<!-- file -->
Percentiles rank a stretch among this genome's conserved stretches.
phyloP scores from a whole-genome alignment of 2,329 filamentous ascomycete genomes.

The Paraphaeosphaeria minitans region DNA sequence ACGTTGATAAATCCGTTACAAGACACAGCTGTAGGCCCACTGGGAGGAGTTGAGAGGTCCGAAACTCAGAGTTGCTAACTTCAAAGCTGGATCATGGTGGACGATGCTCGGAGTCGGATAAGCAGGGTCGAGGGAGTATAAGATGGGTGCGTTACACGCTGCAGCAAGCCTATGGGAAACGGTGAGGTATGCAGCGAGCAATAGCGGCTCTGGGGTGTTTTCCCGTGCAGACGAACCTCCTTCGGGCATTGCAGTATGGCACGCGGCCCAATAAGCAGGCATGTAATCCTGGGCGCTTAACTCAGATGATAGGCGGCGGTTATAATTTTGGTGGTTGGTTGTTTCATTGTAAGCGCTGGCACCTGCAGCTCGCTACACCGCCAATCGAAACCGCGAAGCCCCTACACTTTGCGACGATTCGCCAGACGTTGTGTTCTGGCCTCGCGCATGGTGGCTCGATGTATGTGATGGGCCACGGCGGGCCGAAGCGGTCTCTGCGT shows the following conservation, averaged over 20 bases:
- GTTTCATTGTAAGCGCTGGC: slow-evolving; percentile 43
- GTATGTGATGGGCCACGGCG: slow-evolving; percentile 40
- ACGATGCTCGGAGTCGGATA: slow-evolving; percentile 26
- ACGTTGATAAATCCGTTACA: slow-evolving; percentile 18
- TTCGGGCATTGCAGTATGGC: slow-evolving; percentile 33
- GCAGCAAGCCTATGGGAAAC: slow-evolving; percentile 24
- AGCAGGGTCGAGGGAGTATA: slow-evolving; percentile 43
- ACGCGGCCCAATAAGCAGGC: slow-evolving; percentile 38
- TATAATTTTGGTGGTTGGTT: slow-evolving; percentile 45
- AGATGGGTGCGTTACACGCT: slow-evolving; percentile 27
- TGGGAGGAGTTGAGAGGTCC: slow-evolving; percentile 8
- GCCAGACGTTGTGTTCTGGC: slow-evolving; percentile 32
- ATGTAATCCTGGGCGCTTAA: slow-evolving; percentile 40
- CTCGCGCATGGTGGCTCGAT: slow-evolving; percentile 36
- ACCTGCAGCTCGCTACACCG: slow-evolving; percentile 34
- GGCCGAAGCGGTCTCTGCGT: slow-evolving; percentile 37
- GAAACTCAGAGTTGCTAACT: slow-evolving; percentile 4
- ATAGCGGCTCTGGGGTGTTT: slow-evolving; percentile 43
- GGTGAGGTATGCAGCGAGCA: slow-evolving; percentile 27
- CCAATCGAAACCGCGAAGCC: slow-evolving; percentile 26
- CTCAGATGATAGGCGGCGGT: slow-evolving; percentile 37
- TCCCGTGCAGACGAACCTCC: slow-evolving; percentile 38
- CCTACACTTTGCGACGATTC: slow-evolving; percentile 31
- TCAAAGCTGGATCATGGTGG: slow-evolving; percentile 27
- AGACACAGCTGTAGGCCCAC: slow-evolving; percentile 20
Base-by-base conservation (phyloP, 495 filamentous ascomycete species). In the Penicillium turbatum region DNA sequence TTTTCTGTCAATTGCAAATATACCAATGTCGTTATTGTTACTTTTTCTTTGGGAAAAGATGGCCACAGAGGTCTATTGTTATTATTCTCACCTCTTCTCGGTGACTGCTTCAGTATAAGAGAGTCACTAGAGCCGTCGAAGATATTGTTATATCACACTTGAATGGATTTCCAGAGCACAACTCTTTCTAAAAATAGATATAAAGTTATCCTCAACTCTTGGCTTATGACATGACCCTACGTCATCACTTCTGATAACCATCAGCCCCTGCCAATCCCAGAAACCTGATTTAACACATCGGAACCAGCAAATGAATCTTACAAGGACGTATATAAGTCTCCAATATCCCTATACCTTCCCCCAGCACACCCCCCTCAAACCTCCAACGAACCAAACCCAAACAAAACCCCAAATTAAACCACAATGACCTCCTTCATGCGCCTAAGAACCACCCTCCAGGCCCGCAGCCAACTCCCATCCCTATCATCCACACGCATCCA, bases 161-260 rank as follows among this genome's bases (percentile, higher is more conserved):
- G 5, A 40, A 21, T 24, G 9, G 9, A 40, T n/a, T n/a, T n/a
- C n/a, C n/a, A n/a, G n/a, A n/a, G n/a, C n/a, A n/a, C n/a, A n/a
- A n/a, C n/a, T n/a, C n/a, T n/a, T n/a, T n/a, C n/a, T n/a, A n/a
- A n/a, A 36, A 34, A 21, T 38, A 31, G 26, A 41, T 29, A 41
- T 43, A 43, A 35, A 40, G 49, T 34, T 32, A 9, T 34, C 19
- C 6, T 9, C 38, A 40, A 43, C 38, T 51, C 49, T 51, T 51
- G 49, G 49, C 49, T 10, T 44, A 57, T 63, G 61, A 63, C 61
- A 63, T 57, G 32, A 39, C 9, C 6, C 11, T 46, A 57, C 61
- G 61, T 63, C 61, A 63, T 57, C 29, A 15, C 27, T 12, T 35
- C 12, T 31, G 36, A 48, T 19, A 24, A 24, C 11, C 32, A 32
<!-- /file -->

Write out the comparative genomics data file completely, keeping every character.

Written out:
Percentiles rank a stretch among this genome's conserved stretches.
phyloP scores from a whole-genome alignment of 2,329 filamentous ascomycete genomes.

The Paraphaeosphaeria minitans region DNA sequence ACGTTGATAAATCCGTTACAAGACACAGCTGTAGGCCCACTGGGAGGAGTTGAGAGGTCCGAAACTCAGAGTTGCTAACTTCAAAGCTGGATCATGGTGGACGATGCTCGGAGTCGGATAAGCAGGGTCGAGGGAGTATAAGATGGGTGCGTTACACGCTGCAGCAAGCCTATGGGAAACGGTGAGGTATGCAGCGAGCAATAGCGGCTCTGGGGTGTTTTCCCGTGCAGACGAACCTCCTTCGGGCATTGCAGTATGGCACGCGGCCCAATAAGCAGGCATGTAATCCTGGGCGCTTAACTCAGATGATAGGCGGCGGTTATAATTTTGGTGGTTGGTTGTTTCATTGTAAGCGCTGGCACCTGCAGCTCGCTACACCGCCAATCGAAACCGCGAAGCCCCTACACTTTGCGACGATTCGCCAGACGTTGTGTTCTGGCCTCGCGCATGGTGGCTCGATGTATGTGATGGGCCACGGCGGGCCGAAGCGGTCTCTGCGT shows the following conservation, averaged over 20 bases:
- GTTTCATTGTAAGCGCTGGC: slow-evolving; percentile 43
- GTATGTGATGGGCCACGGCG: slow-evolving; percentile 40
- ACGATGCTCGGAGTCGGATA: slow-evolving; percentile 26
- ACGTTGATAAATCCGTTACA: slow-evolving; percentile 18
- TTCGGGCATTGCAGTATGGC: slow-evolving; percentile 33
- GCAGCAAGCCTATGGGAAAC: slow-evolving; percentile 24
- AGCAGGGTCGAGGGAGTATA: slow-evolving; percentile 43
- ACGCGGCCCAATAAGCAGGC: slow-evolving; percentile 38
- TATAATTTTGGTGGTTGGTT: slow-evolving; percentile 45
- AGATGGGTGCGTTACACGCT: slow-evolving; percentile 27
- TGGGAGGAGTTGAGAGGTCC: slow-evolving; percentile 8
- GCCAGACGTTGTGTTCTGGC: slow-evolving; percentile 32
- ATGTAATCCTGGGCGCTTAA: slow-evolving; percentile 40
- CTCGCGCATGGTGGCTCGAT: slow-evolving; percentile 36
- ACCTGCAGCTCGCTACACCG: slow-evolving; percentile 34
- GGCCGAAGCGGTCTCTGCGT: slow-evolving; percentile 37
- GAAACTCAGAGTTGCTAACT: slow-evolving; percentile 4
- ATAGCGGCTCTGGGGTGTTT: slow-evolving; percentile 43
- GGTGAGGTATGCAGCGAGCA: slow-evolving; percentile 27
- CCAATCGAAACCGCGAAGCC: slow-evolving; percentile 26
- CTCAGATGATAGGCGGCGGT: slow-evolving; percentile 37
- TCCCGTGCAGACGAACCTCC: slow-evolving; percentile 38
- CCTACACTTTGCGACGATTC: slow-evolving; percentile 31
- TCAAAGCTGGATCATGGTGG: slow-evolving; percentile 27
- AGACACAGCTGTAGGCCCAC: slow-evolving; percentile 20
Base-by-base conservation (phyloP, 495 filamentous ascomycete species). In the Penicillium turbatum region DNA sequence TTTTCTGTCAATTGCAAATATACCAATGTCGTTATTGTTACTTTTTCTTTGGGAAAAGATGGCCACAGAGGTCTATTGTTATTATTCTCACCTCTTCTCGGTGACTGCTTCAGTATAAGAGAGTCACTAGAGCCGTCGAAGATATTGTTATATCACACTTGAATGGATTTCCAGAGCACAACTCTTTCTAAAAATAGATATAAAGTTATCCTCAACTCTTGGCTTATGACATGACCCTACGTCATCACTTCTGATAACCATCAGCCCCTGCCAATCCCAGAAACCTGATTTAACACATCGGAACCAGCAAATGAATCTTACAAGGACGTATATAAGTCTCCAATATCCCTATACCTTCCCCCAGCACACCCCCCTCAAACCTCCAACGAACCAAACCCAAACAAAACCCCAAATTAAACCACAATGACCTCCTTCATGCGCCTAAGAACCACCCTCCAGGCCCGCAGCCAACTCCCATCCCTATCATCCACACGCATCCA, bases 161-260 rank as follows among this genome's bases (percentile, higher is more conserved):
- G 5, A 40, A 21, T 24, G 9, G 9, A 40, T n/a, T n/a, T n/a
- C n/a, C n/a, A n/a, G n/a, A n/a, G n/a, C n/a, A n/a, C n/a, A n/a
- A n/a, C n/a, T n/a, C n/a, T n/a, T n/a, T n/a, C n/a, T n/a, A n/a
- A n/a, A 36, A 34, A 21, T 38, A 31, G 26, A 41, T 29, A 41
- T 43, A 43, A 35, A 40, G 49, T 34, T 32, A 9, T 34, C 19
- C 6, T 9, C 38, A 40, A 43, C 38, T 51, C 49, T 51, T 51
- G 49, G 49, C 49, T 10, T 44, A 57, T 63, G 61, A 63, C 61
- A 63, T 57, G 32, A 39, C 9, C 6, C 11, T 46, A 57, C 61
- G 61, T 63, C 61, A 63, T 57, C 29, A 15, C 27, T 12, T 35
- C 12, T 31, G 36, A 48, T 19, A 24, A 24, C 11, C 32, A 32